Jane tells her clients that the memory quilt is their quilt; she is just the one making it. She reflects on highly personal moments in her own life and tries to give her clients what they need in this process. Each memory quilt is created with extensive communication. Jane expends considerable energy to capture the personality of the one being honored.
For grieving clients, she moves very slowly, allowing them to process their grief at their own pace. She waits for however long it takes for the client to be ready before cutting the first piece of special clothing. The process of making a memory quilt can take 6 weeks or more. When the quilt is finished, Jane hand stitches the binding on the quilt and uses this time to say goodbye to the person that she has become connected to during this process. She even makes a video of the process which she delivers to her clients as part of the memory.
Jane helps people celebrate happy times and process grief through her memory quilt-making. Even though she obviously puts a lot of herself into this process, she doesn’t feel drained by it. On the contrary, she is passionate about this part of her business, because it is so closely aligned with her values.
Teaching Quilting in a Values-Driven Business
Jane described her goals with the classes she teaches at Loopy’s Place.
“I’m hoping what I give is a safe space and a supportive space for people to be able to express themselves without fear of doing it wrong.”Jane Galley
In addition to teaching quilting online and at the studio, Jane hosts an online membership club. Create With Loopy provides her students access to pre-recorded and live workshops, online community events, a quilt along, mental health and creativity tips.
With Jane, it is always about what she can do for people. It isn’t even something she really acknowledges about herself. It’s just a passion that she can’t suppress. Her teaching is about helping people to become comfortable and confident. She focuses her creativity on building a solid mental health foundation. She wants to foster a community that builds people up. These are her core values, and since she is true to them, she seems content, calm, and energized in her business.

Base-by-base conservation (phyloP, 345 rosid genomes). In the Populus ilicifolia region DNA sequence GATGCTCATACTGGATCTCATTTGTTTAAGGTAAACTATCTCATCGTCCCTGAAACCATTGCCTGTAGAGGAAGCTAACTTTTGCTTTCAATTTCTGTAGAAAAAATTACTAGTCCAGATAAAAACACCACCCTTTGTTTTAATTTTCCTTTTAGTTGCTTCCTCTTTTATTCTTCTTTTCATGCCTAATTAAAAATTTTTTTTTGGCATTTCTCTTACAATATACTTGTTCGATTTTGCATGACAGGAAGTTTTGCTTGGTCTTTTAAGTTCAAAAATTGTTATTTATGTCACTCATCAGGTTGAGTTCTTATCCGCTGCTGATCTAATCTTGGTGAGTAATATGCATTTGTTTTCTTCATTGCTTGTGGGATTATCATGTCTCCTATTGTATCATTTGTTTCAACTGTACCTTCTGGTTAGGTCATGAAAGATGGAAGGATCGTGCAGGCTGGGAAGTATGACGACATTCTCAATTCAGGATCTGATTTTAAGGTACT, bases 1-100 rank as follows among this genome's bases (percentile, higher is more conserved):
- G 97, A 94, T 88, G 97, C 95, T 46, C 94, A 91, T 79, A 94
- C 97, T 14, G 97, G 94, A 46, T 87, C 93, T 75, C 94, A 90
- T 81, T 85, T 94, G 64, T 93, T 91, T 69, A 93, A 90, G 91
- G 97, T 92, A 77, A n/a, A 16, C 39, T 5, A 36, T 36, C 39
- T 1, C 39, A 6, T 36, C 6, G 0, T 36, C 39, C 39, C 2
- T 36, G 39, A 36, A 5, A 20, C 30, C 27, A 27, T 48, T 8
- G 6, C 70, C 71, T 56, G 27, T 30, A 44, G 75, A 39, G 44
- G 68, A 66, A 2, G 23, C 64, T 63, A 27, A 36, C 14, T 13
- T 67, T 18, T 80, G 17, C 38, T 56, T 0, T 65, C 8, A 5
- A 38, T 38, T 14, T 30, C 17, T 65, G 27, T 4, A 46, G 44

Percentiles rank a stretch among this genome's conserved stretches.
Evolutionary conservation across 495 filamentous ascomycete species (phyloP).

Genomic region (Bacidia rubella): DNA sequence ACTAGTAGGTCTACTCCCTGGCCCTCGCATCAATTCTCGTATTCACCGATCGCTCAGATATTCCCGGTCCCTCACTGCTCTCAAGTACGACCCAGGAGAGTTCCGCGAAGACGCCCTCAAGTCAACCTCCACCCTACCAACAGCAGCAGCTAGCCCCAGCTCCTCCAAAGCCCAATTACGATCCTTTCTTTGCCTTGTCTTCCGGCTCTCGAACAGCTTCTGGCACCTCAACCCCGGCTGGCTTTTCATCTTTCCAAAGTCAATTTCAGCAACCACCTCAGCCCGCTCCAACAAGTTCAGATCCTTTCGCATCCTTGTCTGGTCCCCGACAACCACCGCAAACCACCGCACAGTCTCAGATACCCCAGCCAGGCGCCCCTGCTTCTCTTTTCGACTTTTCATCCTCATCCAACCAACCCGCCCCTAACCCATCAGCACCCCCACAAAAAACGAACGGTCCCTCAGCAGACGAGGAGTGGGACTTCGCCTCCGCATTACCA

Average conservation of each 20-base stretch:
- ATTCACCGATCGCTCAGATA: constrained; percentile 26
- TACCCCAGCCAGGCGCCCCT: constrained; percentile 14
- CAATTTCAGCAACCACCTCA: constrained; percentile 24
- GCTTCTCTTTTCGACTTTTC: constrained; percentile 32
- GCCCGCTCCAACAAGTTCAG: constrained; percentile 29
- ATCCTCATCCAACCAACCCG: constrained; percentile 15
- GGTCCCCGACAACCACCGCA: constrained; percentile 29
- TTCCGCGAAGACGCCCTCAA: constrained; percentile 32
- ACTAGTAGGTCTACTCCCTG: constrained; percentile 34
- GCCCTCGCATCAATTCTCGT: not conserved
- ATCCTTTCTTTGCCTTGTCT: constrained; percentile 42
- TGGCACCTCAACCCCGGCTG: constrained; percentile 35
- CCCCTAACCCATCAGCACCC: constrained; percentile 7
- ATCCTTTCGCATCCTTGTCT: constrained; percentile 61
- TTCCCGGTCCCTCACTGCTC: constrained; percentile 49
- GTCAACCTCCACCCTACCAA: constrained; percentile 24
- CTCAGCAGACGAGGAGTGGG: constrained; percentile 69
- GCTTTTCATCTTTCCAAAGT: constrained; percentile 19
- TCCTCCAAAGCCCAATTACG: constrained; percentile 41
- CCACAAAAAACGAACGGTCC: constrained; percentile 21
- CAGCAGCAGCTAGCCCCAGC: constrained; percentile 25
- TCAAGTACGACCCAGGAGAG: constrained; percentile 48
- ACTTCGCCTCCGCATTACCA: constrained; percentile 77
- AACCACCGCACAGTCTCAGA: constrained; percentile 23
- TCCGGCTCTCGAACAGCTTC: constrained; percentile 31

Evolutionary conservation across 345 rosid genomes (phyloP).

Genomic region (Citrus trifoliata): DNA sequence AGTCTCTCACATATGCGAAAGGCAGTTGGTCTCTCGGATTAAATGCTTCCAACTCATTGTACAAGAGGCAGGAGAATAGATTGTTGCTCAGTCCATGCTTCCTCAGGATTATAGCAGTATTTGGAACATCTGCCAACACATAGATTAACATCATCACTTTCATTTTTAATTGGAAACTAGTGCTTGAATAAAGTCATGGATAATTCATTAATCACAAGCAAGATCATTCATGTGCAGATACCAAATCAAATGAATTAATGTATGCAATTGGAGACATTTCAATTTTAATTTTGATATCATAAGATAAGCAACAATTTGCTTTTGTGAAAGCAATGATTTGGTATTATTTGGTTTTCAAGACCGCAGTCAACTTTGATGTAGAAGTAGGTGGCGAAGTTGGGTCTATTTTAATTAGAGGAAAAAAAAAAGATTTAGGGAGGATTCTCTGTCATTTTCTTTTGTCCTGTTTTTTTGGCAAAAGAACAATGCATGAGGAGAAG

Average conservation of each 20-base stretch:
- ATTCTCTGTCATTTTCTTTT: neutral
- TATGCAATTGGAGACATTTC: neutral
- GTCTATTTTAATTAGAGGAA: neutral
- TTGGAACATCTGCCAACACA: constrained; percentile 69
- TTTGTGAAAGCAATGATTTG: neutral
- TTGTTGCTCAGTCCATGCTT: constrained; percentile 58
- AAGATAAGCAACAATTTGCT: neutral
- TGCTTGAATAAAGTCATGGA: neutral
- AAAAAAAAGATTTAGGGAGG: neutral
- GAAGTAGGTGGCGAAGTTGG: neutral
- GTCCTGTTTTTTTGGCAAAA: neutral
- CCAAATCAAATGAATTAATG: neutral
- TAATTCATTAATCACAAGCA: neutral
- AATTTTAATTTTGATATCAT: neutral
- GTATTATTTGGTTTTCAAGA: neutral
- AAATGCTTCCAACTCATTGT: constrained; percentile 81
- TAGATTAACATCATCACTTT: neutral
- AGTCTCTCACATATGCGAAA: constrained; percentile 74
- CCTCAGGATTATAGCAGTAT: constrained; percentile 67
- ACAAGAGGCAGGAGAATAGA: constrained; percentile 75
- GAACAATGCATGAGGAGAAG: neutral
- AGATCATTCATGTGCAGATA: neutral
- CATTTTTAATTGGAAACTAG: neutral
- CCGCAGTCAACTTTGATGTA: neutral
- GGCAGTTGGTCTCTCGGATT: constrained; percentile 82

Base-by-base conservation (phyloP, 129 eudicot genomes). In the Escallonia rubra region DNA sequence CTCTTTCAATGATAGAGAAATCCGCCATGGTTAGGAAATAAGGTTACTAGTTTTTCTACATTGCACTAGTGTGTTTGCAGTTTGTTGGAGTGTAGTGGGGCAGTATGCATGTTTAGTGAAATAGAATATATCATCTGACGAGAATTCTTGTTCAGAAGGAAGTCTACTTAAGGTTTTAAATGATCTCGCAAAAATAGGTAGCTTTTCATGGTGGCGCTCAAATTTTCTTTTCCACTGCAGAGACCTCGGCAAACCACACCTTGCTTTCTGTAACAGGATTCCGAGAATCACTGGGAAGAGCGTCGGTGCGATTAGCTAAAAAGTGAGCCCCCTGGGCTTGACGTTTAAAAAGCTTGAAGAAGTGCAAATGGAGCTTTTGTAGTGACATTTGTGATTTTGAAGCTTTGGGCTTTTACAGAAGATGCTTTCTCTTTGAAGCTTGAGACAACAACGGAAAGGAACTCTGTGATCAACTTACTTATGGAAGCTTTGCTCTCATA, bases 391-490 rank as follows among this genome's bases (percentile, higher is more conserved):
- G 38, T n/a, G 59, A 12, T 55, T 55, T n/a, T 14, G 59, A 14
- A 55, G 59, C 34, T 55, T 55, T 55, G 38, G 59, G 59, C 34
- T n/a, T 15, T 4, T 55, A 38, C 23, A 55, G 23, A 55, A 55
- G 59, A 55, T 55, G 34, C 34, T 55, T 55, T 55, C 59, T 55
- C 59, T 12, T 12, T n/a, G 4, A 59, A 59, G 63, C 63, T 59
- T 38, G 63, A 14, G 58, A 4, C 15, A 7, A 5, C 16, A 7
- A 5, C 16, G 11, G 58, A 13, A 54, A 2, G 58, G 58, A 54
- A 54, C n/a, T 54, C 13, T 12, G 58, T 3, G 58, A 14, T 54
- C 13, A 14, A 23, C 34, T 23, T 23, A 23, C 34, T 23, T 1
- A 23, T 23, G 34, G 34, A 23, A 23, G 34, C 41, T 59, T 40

What Can a Values-Driven Business Teach Us?
Anytime we start a new endeavor, whether a business, home improvement project, new job, or educational opportunity, this approach is beneficial. So many times when I start something new, I jump in without pausing to ponder the big picture. I focus all of my efforts on succeeding, without considering whether success in this endeavor would really be a good thing. I know what I value, but sometimes my daily actions aren’t well aligned with the things I hold most dear. To be honest, self-care is often an afterthought for me.
I am so glad that I had the chance to chat with Jane. Her values-driven business approach and her life, in general, have given me a fresh perspective on what’s most important in business planning. Even by chatting with me, Jane was doing what she does best, helping people! How about you? Do you have good ideas about how to align your business or life goals with your values? Is this a challenge for you?